The curse of Talakadu!! - cast by a pious queen

The curse of Talakadu. Dimdima
A curse, also known as malediction or anathema  is actually any expressed wish in distress that some form of adversity or misfortune will befall or attach to some other entity: one or more persons, a place, or an object.  Commonly, "curse" may refer to such a wish or pronouncement made effective by a supernatural or spiritual power. The spiritual power may be  a god or gods, a spirit, or a natural force, Curse, also referred to as jinx may be a  spell by magic or witchcraft. In the modern society,  a curse is cast by a mentally  affected person on somebody who cheated or betrayed him or her, In India the tradition has it  a woman's curse will have devastating effect on the conspirator or culprit and his posterity. So, a curse seems to have some causative  effect ultimately. To neutralize  the devastating effects of a curse is sometimes called "removal" or "breaking", and is often believed to require elaborate rituals or prayers by the so called tantrik.

Sand and curse of Talakadu. Business Line

Talakad, under the suzerainty of different rulers  had  seven townships, Among them Malingi is of special interest to us, Once, the resident representative of  the Vijayanagara, ruler at Srirangapatna, Tirumala Raja, was on a visit to Talakad with his wife Alameluamma  for treatment of his incurable death-threatening ailment. Waiting for the opportunity to grab the land and lay his hands on the coveted huge collection of jewels of queen Alameluamma, Raja Wadiyar who was under the Vijayanagara rule sent his army and plundered the town of Srirangapatna. Unprepared, Queen Alamelamma took it by surprise. Force was used to get the jewels from her. The other version has it that being an ardent devotee of goddess Ranganayaki Thayyar, Alameluamma had the custody of the jewels and wanted the temple management to take care of them, Anyway, the crux of the matter is the greedy ruler of Mysore, having no scruples, took away the costly jewels from a woman who was in distress with a dying husband. Disgusted and enraged, over the loss of her husband, land and betrayal of trust by the Raja of Mysore,  Alameluamma threw the ornaments into the Cauvery and cast a curse on the Raja of Mysore for his dastardly act: “Talakadu maralagali, Malangi madulagali , Mysooru doregalige makkaliladehogali (in local parlance: “Let Talakadu be filled with sands, let Malangi turn into a whirlpool and let the Mysore kings be without children for eternity”). After shouting the curse, she jumped into the river and killed herself with a broken heart. Perhaps, this might give you some idea about the presence of  sand dunes in the middle of nowhere at Talakad.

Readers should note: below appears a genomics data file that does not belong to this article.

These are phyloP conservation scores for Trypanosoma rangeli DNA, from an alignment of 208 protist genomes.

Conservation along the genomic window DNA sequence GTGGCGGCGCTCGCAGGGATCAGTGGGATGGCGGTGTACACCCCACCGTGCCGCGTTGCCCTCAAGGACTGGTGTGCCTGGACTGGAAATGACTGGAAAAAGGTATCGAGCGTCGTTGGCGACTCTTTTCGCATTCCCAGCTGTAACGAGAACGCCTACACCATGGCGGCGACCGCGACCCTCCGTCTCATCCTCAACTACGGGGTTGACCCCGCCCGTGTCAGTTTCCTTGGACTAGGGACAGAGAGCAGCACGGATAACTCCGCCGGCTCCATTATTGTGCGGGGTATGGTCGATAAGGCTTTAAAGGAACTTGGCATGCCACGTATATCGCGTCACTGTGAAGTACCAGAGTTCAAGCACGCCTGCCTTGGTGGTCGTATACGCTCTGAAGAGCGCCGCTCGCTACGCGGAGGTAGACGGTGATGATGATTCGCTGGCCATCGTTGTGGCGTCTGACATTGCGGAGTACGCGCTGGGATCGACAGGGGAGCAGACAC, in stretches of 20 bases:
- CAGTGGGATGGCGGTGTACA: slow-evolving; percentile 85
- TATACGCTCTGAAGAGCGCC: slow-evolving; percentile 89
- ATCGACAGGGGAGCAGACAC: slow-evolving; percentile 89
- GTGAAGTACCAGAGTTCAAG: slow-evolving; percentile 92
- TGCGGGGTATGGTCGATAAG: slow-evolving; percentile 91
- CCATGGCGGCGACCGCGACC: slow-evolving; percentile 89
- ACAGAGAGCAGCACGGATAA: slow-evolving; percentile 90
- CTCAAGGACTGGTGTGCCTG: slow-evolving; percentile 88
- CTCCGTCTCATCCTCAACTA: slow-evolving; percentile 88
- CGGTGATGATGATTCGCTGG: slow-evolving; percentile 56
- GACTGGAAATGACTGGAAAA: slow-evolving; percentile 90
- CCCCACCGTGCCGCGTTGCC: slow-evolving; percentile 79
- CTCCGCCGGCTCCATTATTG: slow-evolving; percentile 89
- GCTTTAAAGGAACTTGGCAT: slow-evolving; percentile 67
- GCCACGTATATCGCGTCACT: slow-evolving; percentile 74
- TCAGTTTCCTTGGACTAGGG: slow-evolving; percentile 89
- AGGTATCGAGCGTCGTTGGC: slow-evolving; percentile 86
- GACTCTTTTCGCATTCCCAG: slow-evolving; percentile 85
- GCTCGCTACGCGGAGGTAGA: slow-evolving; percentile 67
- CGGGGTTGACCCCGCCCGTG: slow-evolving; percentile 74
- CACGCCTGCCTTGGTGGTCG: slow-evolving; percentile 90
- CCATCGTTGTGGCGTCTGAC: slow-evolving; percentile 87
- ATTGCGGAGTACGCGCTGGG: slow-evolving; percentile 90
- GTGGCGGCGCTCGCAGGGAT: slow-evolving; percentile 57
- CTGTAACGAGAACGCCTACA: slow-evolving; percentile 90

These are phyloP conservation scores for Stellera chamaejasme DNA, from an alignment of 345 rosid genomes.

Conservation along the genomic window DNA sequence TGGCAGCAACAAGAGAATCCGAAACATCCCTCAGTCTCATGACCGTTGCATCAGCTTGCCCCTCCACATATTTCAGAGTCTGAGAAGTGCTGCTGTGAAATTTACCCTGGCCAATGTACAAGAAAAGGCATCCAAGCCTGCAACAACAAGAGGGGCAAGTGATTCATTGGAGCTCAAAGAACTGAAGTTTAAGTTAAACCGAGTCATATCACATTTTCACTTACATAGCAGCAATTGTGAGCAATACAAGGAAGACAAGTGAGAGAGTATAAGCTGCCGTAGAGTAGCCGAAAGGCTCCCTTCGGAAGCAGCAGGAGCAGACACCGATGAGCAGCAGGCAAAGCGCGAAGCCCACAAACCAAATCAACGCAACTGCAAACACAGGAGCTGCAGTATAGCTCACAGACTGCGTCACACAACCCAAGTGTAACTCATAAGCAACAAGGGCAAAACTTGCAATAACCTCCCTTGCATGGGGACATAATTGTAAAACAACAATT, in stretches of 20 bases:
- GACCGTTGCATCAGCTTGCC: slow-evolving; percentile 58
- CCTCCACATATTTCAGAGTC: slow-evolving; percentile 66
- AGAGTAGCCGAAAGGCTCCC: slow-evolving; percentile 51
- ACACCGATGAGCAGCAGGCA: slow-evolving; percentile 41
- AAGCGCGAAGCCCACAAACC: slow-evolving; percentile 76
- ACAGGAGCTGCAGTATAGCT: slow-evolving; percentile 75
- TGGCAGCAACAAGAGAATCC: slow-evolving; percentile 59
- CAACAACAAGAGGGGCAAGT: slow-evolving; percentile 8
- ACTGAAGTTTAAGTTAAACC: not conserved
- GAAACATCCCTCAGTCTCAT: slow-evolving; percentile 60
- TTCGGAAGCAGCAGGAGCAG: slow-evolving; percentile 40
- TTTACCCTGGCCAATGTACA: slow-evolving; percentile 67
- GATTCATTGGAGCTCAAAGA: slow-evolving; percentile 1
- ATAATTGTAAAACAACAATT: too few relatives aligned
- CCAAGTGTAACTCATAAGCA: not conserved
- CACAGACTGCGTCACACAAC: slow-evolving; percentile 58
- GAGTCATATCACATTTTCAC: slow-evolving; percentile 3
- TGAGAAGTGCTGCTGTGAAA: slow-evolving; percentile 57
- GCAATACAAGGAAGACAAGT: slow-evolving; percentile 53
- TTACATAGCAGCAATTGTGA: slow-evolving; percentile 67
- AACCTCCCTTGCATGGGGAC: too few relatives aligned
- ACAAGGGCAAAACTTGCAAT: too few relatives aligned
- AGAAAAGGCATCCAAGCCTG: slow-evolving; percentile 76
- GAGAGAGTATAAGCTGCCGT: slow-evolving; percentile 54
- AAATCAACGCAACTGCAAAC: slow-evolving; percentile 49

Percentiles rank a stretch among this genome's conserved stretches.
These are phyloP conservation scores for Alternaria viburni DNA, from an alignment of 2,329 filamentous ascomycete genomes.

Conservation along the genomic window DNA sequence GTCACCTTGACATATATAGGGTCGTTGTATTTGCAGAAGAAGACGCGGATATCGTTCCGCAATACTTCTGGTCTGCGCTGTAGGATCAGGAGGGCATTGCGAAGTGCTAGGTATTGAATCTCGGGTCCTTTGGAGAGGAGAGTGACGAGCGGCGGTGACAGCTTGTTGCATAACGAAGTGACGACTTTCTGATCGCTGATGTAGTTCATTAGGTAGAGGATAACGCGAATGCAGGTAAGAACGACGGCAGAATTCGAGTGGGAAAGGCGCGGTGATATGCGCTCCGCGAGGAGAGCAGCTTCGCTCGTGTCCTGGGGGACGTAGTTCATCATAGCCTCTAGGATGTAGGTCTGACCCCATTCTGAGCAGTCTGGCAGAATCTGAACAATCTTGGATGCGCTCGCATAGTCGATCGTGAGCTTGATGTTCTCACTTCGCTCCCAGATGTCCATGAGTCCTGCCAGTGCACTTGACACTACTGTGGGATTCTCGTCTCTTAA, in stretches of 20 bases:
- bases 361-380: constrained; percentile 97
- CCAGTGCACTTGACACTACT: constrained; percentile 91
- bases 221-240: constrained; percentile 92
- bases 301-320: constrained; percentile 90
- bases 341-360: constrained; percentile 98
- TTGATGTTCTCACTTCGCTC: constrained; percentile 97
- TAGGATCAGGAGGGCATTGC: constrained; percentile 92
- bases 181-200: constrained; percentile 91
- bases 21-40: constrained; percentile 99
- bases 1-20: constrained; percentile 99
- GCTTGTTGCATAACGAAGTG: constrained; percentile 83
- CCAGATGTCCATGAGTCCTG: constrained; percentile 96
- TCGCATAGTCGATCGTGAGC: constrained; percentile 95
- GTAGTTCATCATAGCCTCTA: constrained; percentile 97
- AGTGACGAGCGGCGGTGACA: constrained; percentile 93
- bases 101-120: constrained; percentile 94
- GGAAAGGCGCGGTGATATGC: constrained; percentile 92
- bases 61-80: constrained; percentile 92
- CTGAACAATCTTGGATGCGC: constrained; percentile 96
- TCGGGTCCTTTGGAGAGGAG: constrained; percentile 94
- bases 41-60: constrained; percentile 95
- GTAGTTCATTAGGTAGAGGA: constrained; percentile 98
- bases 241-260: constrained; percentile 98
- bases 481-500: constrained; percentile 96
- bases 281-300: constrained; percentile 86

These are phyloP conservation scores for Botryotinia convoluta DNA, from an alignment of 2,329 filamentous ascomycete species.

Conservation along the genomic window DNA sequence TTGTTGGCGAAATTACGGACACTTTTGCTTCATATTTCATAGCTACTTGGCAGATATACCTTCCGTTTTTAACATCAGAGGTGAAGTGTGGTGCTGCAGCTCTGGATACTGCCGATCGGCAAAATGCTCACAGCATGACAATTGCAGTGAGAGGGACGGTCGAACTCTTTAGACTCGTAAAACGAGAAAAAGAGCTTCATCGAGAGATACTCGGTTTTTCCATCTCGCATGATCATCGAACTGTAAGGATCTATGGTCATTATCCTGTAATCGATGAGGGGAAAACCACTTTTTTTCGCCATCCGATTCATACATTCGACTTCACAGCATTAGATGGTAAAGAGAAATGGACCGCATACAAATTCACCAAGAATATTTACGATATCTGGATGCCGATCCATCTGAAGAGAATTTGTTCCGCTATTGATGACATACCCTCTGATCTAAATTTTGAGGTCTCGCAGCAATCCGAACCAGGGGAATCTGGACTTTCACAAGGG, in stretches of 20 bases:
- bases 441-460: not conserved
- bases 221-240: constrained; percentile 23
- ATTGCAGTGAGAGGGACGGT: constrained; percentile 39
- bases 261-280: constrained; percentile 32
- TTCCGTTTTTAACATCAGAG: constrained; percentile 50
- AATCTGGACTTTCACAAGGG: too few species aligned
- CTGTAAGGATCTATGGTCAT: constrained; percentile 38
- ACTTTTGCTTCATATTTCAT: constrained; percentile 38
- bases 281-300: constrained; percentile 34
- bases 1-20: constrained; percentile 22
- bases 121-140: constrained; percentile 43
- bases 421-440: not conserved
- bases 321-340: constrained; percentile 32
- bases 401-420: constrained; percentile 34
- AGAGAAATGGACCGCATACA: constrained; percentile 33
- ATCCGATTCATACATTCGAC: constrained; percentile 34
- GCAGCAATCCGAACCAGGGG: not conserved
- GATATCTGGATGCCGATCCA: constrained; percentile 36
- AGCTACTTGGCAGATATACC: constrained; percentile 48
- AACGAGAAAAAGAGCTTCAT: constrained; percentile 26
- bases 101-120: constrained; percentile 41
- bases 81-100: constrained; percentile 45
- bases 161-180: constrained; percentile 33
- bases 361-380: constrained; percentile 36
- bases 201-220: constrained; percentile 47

Upon hearing the sad demise of Alameluamma, Raja Wadiyar , having realized his greed and folly, had a statue of queen Alameluamma installed on the palace premises and the tradition of doing prayer to the statue continues even today. The deity is revered by the royal family. It is simply an act of atonement for the injustice done to the former Vijayanagara ruler and his wife. Alameluamma's ominous curse of heir less Mysore dynasty has some kind of relevance  as confirmed by some strange events taken place  since the 16th century and its effects on the Wodeyar family that betrayed queen  Alameluamma and her husband, the ruler of this place. 

As for the royal family of Mysore, the Wadiyars  are bestowed with male children only in alternate generations. The tradition in the Mysore royal family  has it that if a king  has no legal heir, his younger brothers' son would  become  the next legal  heir  to the throne with all the trappings, etc  that go with it. For example, when Nalwadi Krishnaraja Wadiyar, one of the popular Wadiyar kings, had no children, he chose his nephew Jayachamaraja as his successor. Jayachamaraja Wdiyar held positions of excellence during his time  and in the mid 1960s he was the Governor of Tamil  Nadu state. His son  Srikantadatta, who died  a few years ago had no legal heir.  About the Wadiyar family tree, six rulers since the 17th century have been adopted sons (nephews). The Wadiyar family members  too  acknowledge it as fact,  according to some historians. Kantharaje Urs, son of Srikantadatta's eldest sister Rani Gayathri Devi became the next legal heir. 


The state governments experts in  Archaeology, using the  satellite imageries of this area conclude because of the construction of a dam in the 16th century across the river Cauvery  by one Madhava Mantri, the east flowing river  changed its course by a few kilo meters in the past centuries, exposing the sand bed to wind action.  The accumulation of sand  over a vast area to a thickess of 15 meters is quite mind boggling. So, this explanation needs further scrutiny   As for the public and local folklore, the vast sandy bed in this area is the result of the wreath of  Queen Alameluamma on Talakad that continues to hold us in thrall.